Aves (birds)

Category archives for Aves (birds)

Bring your birding to the next level

Description and identification of birds, or anything else, can be done in a rote manner with straightforward reference to details. If information about enough details is available, the identification will be accurate. But as humans we hardly ever do that sort of thing. If you ask someone to describe a car they saw recently, they…

Imma let you hear all about how Hawks at a Distance: Identification of Migrant Raptors is a remarkable and important field guide, but first I want to mention that one of the most interesting parts of that guide is the forward by Pete Dunne, who himself has written a bird book or two. Dunne reviews…

Three days ago I happen to glance out the front window of our townhouse and found myself staring at a bald eagle swooping by, presumably after picking up one of the neighborhood dogs or small children1 A few minutes later, the doorbell rang. When I opened the door, no one was there but a package…

Why are all the birds dying?

Over the last few days, there have been several reports of mass die-offs of birds, and one report of a fish die-off. These events have been linked, via suggestion but not evidence, to hail, lightning, fireworks, aircraft, aliens, each other, poison gases, and even pockets of oxygen free air. Many have suggested that there may…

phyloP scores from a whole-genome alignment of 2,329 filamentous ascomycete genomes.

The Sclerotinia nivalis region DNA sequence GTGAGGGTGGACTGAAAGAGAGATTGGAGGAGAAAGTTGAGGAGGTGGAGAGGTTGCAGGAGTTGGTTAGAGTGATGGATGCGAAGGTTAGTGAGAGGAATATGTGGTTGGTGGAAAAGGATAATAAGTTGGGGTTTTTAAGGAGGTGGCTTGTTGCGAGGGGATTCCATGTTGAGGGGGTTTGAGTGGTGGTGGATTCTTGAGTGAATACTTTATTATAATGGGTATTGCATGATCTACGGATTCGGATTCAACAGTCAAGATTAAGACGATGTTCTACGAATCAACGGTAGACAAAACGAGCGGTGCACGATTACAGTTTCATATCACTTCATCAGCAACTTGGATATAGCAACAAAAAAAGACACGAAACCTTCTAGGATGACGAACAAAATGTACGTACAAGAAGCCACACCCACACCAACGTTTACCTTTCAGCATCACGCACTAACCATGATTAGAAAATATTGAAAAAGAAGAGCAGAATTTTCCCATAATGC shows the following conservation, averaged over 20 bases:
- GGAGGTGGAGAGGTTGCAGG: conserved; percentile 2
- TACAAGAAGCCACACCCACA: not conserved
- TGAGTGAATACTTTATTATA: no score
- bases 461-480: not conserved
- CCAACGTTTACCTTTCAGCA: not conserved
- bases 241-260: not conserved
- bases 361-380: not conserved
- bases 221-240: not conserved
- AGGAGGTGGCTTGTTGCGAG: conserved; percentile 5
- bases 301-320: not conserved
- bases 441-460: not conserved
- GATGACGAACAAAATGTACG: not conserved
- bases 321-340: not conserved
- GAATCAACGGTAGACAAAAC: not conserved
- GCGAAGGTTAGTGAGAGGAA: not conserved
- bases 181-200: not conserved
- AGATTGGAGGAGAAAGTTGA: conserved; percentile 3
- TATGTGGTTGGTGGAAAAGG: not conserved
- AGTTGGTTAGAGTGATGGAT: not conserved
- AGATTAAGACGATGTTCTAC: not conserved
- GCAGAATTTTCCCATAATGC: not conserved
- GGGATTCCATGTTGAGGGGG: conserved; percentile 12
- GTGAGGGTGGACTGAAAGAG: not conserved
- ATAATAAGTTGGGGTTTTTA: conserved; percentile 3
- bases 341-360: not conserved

Dead Birds

In the renowned yet obscure documentary, “Dead Birds,” watchful men in a traditional community in Highland Papua New Guinea use the sudden flight of birds as a clue to the possible encroachment of a hidden enemy bent on blood revenge. In mines, canaries signal air too poisoned to breath by dying faster than affected humans.…

Ducks blowing in the wind

One day, about ten years ago, we were having a strong southerly fetch with small tornadoes popping out of the stormy front, so Julia and I were keeping an eye out the windows, watching wall clouds form and unform over our heads. Then, suddenly, there were these two ducks flying south, coming up over the…

One could say that bats evolved twice

Much in the same way that “woodpeckers” have evolved several times (most are birds that look like each other, but then there is the aye-aye and Darwin’s finch), one can say that the nightjars are birds poking around in the insect-eating bat niche.

This is the most challenging time of year for duck watching. But it may be easier than one thinks to bump into a wolf in the forest.

Can you help identify this bird?

This bird was spotted eating a small bird in the Hyde Park area of Chicago. What is it?

Emerging infectious diseases do not only affect humans. Wildlife is threatened as well, and an alarming report from Britain documents an avian tragedy of great proportions.